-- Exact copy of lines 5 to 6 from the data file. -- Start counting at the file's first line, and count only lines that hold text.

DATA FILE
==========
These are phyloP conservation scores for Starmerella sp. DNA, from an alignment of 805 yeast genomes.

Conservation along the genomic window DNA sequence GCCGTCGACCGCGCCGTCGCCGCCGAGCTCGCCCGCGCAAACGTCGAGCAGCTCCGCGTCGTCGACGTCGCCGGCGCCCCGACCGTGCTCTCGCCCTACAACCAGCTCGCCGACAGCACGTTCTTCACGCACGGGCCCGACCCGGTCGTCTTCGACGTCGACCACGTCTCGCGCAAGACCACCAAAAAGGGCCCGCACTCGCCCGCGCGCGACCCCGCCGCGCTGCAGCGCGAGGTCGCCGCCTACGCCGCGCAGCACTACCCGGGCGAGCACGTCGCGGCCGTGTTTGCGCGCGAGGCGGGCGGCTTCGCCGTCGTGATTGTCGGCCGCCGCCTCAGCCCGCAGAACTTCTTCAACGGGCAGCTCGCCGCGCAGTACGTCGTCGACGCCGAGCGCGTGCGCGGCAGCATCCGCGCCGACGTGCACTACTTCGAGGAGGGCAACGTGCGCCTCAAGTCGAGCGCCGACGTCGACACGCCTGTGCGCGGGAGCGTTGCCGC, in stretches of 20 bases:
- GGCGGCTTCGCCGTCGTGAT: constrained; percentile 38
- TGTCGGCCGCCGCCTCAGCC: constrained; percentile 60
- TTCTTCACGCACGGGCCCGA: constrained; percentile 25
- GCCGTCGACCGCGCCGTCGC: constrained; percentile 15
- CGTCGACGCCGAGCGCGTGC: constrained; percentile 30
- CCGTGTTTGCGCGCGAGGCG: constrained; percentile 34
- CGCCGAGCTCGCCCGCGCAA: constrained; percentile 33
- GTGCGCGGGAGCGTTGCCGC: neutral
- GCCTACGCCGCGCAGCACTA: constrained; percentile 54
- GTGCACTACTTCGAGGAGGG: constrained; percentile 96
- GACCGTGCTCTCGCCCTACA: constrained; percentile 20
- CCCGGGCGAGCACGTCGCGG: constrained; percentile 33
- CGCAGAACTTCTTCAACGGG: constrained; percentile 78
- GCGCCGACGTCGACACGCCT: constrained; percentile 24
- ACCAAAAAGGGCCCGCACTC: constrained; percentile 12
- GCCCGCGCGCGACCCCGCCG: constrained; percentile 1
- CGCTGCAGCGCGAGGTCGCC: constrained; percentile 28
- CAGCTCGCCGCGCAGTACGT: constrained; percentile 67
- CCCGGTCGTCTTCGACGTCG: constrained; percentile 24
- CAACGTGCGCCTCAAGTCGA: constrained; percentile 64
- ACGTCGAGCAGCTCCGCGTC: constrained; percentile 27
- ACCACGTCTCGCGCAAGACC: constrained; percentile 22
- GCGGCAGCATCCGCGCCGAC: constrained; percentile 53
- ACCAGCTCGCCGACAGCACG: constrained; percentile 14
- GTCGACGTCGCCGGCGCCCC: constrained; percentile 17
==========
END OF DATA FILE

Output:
- TTCTTCACGCACGGGCCCGA: constrained; percentile 25
- GCCGTCGACCGCGCCGTCGC: constrained; percentile 15